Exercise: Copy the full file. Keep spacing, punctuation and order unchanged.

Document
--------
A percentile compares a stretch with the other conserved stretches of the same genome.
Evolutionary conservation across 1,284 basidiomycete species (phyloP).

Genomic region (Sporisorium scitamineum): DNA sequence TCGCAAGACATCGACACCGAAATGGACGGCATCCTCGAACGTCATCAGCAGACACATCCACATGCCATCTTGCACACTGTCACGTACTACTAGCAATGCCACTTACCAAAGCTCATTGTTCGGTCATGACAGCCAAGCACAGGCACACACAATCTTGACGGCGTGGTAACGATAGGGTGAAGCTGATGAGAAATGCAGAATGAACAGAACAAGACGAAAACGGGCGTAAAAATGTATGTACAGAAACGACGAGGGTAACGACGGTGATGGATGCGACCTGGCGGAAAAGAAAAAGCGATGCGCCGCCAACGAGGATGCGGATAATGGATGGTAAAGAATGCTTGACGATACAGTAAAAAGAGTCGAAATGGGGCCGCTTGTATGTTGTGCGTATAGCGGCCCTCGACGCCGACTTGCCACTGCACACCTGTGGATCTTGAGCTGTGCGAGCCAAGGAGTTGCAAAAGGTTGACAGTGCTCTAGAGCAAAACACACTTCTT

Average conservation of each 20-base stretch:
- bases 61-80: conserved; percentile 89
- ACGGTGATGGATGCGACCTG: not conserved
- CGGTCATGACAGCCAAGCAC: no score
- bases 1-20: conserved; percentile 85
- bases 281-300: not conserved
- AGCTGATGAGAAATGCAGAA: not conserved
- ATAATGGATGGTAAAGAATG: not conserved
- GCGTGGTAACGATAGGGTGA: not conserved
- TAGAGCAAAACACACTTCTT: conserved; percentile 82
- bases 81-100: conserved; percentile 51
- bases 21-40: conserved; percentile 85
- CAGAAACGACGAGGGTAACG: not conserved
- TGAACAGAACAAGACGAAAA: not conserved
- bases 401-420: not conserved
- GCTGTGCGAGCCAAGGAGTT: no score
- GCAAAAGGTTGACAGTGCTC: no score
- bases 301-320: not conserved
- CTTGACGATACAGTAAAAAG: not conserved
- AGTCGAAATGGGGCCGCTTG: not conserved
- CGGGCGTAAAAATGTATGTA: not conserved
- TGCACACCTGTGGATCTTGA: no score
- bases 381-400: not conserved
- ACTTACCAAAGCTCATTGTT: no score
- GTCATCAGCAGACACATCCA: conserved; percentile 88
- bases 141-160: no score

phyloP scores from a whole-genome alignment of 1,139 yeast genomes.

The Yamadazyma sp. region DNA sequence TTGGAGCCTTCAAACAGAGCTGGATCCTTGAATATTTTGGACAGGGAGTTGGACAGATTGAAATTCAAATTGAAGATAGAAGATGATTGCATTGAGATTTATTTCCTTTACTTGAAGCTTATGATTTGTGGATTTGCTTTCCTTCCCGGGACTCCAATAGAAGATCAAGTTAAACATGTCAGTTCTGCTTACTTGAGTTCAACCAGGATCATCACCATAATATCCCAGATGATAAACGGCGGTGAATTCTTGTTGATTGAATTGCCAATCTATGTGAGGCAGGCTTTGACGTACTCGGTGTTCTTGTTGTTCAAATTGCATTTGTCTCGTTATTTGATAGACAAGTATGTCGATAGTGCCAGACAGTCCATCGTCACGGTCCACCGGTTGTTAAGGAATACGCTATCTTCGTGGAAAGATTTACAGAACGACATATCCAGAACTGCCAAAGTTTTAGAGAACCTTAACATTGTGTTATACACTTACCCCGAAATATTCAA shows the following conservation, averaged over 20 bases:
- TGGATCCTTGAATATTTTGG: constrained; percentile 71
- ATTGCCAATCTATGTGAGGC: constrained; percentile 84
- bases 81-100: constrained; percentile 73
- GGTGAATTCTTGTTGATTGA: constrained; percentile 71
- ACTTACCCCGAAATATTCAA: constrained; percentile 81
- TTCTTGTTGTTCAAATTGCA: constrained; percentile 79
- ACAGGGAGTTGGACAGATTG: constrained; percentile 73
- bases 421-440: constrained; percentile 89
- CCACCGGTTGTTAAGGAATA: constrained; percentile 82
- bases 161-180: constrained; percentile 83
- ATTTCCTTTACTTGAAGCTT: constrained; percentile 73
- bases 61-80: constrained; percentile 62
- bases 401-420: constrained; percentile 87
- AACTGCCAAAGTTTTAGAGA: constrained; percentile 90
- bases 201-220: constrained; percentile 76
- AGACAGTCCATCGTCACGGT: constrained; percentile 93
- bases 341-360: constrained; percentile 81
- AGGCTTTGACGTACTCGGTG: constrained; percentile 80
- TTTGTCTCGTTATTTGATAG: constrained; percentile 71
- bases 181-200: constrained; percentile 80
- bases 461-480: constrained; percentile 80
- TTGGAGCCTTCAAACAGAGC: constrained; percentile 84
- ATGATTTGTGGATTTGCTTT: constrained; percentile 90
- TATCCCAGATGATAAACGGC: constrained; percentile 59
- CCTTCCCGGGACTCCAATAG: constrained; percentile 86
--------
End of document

A percentile compares a stretch with the other conserved stretches of the same genome.
Evolutionary conservation across 1,284 basidiomycete species (phyloP).

Genomic region (Sporisorium scitamineum): DNA sequence TCGCAAGACATCGACACCGAAATGGACGGCATCCTCGAACGTCATCAGCAGACACATCCACATGCCATCTTGCACACTGTCACGTACTACTAGCAATGCCACTTACCAAAGCTCATTGTTCGGTCATGACAGCCAAGCACAGGCACACACAATCTTGACGGCGTGGTAACGATAGGGTGAAGCTGATGAGAAATGCAGAATGAACAGAACAAGACGAAAACGGGCGTAAAAATGTATGTACAGAAACGACGAGGGTAACGACGGTGATGGATGCGACCTGGCGGAAAAGAAAAAGCGATGCGCCGCCAACGAGGATGCGGATAATGGATGGTAAAGAATGCTTGACGATACAGTAAAAAGAGTCGAAATGGGGCCGCTTGTATGTTGTGCGTATAGCGGCCCTCGACGCCGACTTGCCACTGCACACCTGTGGATCTTGAGCTGTGCGAGCCAAGGAGTTGCAAAAGGTTGACAGTGCTCTAGAGCAAAACACACTTCTT

Average conservation of each 20-base stretch:
- bases 61-80: conserved; percentile 89
- ACGGTGATGGATGCGACCTG: not conserved
- CGGTCATGACAGCCAAGCAC: no score
- bases 1-20: conserved; percentile 85
- bases 281-300: not conserved
- AGCTGATGAGAAATGCAGAA: not conserved
- ATAATGGATGGTAAAGAATG: not conserved
- GCGTGGTAACGATAGGGTGA: not conserved
- TAGAGCAAAACACACTTCTT: conserved; percentile 82
- bases 81-100: conserved; percentile 51
- bases 21-40: conserved; percentile 85
- CAGAAACGACGAGGGTAACG: not conserved
- TGAACAGAACAAGACGAAAA: not conserved
- bases 401-420: not conserved
- GCTGTGCGAGCCAAGGAGTT: no score
- GCAAAAGGTTGACAGTGCTC: no score
- bases 301-320: not conserved
- CTTGACGATACAGTAAAAAG: not conserved
- AGTCGAAATGGGGCCGCTTG: not conserved
- CGGGCGTAAAAATGTATGTA: not conserved
- TGCACACCTGTGGATCTTGA: no score
- bases 381-400: not conserved
- ACTTACCAAAGCTCATTGTT: no score
- GTCATCAGCAGACACATCCA: conserved; percentile 88
- bases 141-160: no score

phyloP scores from a whole-genome alignment of 1,139 yeast genomes.

The Yamadazyma sp. region DNA sequence TTGGAGCCTTCAAACAGAGCTGGATCCTTGAATATTTTGGACAGGGAGTTGGACAGATTGAAATTCAAATTGAAGATAGAAGATGATTGCATTGAGATTTATTTCCTTTACTTGAAGCTTATGATTTGTGGATTTGCTTTCCTTCCCGGGACTCCAATAGAAGATCAAGTTAAACATGTCAGTTCTGCTTACTTGAGTTCAACCAGGATCATCACCATAATATCCCAGATGATAAACGGCGGTGAATTCTTGTTGATTGAATTGCCAATCTATGTGAGGCAGGCTTTGACGTACTCGGTGTTCTTGTTGTTCAAATTGCATTTGTCTCGTTATTTGATAGACAAGTATGTCGATAGTGCCAGACAGTCCATCGTCACGGTCCACCGGTTGTTAAGGAATACGCTATCTTCGTGGAAAGATTTACAGAACGACATATCCAGAACTGCCAAAGTTTTAGAGAACCTTAACATTGTGTTATACACTTACCCCGAAATATTCAA shows the following conservation, averaged over 20 bases:
- TGGATCCTTGAATATTTTGG: constrained; percentile 71
- ATTGCCAATCTATGTGAGGC: constrained; percentile 84
- bases 81-100: constrained; percentile 73
- GGTGAATTCTTGTTGATTGA: constrained; percentile 71
- ACTTACCCCGAAATATTCAA: constrained; percentile 81
- TTCTTGTTGTTCAAATTGCA: constrained; percentile 79
- ACAGGGAGTTGGACAGATTG: constrained; percentile 73
- bases 421-440: constrained; percentile 89
- CCACCGGTTGTTAAGGAATA: constrained; percentile 82
- bases 161-180: constrained; percentile 83
- ATTTCCTTTACTTGAAGCTT: constrained; percentile 73
- bases 61-80: constrained; percentile 62
- bases 401-420: constrained; percentile 87
- AACTGCCAAAGTTTTAGAGA: constrained; percentile 90
- bases 201-220: constrained; percentile 76
- AGACAGTCCATCGTCACGGT: constrained; percentile 93
- bases 341-360: constrained; percentile 81
- AGGCTTTGACGTACTCGGTG: constrained; percentile 80
- TTTGTCTCGTTATTTGATAG: constrained; percentile 71
- bases 181-200: constrained; percentile 80
- bases 461-480: constrained; percentile 80
- TTGGAGCCTTCAAACAGAGC: constrained; percentile 84
- ATGATTTGTGGATTTGCTTT: constrained; percentile 90
- TATCCCAGATGATAAACGGC: constrained; percentile 59
- CCTTCCCGGGACTCCAATAG: constrained; percentile 86